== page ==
Please also note the snorkel mask I am wearing. I have indeed inherited my father's genes - I had forgotten my contact lenses, without which snorkelling is an impossibility. Although they had masks with prescription lenses at the resort, my eyesight is so very bad that in the end Jan and the man in the shop had to stick two sets of lenses together with masking tape and then tape them into the mask for me to be able to see anything. It's a really classy look, let me tell you. Jan went scuba diving and maintains it is better than the more traditional barrier reef diving sites, as it's a mere ten minute boat trip and there are way more fish to see. He saw four sharks, turtles, a giant manta ray and a groper fish as well as all the multi-coloured smaller fish.

After a much less eventful return to the mainland, we were off to our next island destination - Fraser Island (K'gari is the Aboriginal name). It is an amazing island, made entirely of sand and yet still supporting a rainforest on it and a dingo population.

Look at the fluffy wuffy ickle doggy
Dingoes are controversial on the island as they have attacked and killed people in the past, since tourists did the wrong thing and fed them, so they became unafraid. Their population was culled almost to destruction, and they suffered greatly (one dingo was found starved, with nothing but a chocolate bar wrapper in his stomach) but they bounced back and the natural balance has been restored. Just don't get out of your jeep to pet them, or - as one rather foolish chef did - go onto the beach at night in the apron you've just finished cutting meat in. Doesn't work out well.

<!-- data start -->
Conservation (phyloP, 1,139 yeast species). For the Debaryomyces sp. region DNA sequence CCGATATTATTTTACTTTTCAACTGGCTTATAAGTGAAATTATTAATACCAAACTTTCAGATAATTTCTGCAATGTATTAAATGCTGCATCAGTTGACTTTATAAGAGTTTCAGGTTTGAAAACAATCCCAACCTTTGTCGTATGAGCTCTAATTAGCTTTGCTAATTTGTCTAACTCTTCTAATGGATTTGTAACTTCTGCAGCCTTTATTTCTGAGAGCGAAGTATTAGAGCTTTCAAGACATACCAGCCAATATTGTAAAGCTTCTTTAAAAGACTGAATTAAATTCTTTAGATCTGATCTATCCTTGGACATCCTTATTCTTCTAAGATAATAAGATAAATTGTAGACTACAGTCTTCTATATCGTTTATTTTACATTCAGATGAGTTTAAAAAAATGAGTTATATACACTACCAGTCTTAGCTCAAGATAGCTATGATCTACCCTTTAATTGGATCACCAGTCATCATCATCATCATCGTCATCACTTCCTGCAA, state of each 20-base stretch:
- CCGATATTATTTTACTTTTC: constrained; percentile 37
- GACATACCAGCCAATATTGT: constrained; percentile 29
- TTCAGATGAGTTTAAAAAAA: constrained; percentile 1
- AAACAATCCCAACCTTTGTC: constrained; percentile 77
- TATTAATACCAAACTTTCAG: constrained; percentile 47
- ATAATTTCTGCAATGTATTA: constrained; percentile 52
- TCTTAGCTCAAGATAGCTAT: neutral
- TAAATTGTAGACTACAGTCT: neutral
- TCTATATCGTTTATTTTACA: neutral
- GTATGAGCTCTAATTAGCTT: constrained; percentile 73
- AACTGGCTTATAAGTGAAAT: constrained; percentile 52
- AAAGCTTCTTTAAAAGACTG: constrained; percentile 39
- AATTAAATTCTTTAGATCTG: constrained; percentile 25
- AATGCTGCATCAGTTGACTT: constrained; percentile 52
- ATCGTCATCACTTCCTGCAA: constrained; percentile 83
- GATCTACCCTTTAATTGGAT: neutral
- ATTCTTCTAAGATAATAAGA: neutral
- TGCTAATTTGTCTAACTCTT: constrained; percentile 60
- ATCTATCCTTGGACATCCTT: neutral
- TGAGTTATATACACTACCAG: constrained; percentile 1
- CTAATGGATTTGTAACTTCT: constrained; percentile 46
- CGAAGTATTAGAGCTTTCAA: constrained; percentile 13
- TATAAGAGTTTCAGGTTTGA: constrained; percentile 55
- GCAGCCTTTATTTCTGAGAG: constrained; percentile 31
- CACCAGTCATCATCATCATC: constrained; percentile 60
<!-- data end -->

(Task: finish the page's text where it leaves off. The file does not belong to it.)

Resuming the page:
The best thing to do on Fraser Island is drive:
Ahhhh, the open road...
This is us with our tour group for the day. With a choice of all of the stunning views, dad picked outside the toilets for this:


The next best thing to do is swim - in "champagne" if possible. This "champagne" was in fact rather smelly seawater that splashes up behind you and into the rock pool, which has a jacuzzi effect:


What do you mean, look out behind you?!
Oh.
And much fun we had, too. We also swam in a stream and a lake that consisted of rainwater. It was really really soft and pure.
Also, the shipwrecks here are quite pretty. This ship is slooowly sinking into the sand and the bit you can see is only the top deck:


We stopped overnight on Fraser Island, before heading back to the mainland and further down the coast to Noosa, which was a culture shock to say the least. After a week of being surrounded by the peace and beauty of nature (minus the odd screeching cockatoo), suddenly we were in a town full of designer shops, fancy cars and trendy parents. Yack.

We did manage to find a nice nature reserve and were rewarded with our first sighting of a koala in the wild! It was quite a spot, as we were informed only two lived in that area, and it was a pretty big area. But some intense staring at trees finally paid off:

A koala in the wild!
But then it was time to bid farewell to sunny Queensland. We had a fantastic trip, made lots of good memories and stayed in lots of wonderful places. It was great to spend some quality time with my parents and have some Antipodal Adventures with them too. But for now, it was back to the airport and down to Sydney (with some losses of passports thrown in for good measure, of course).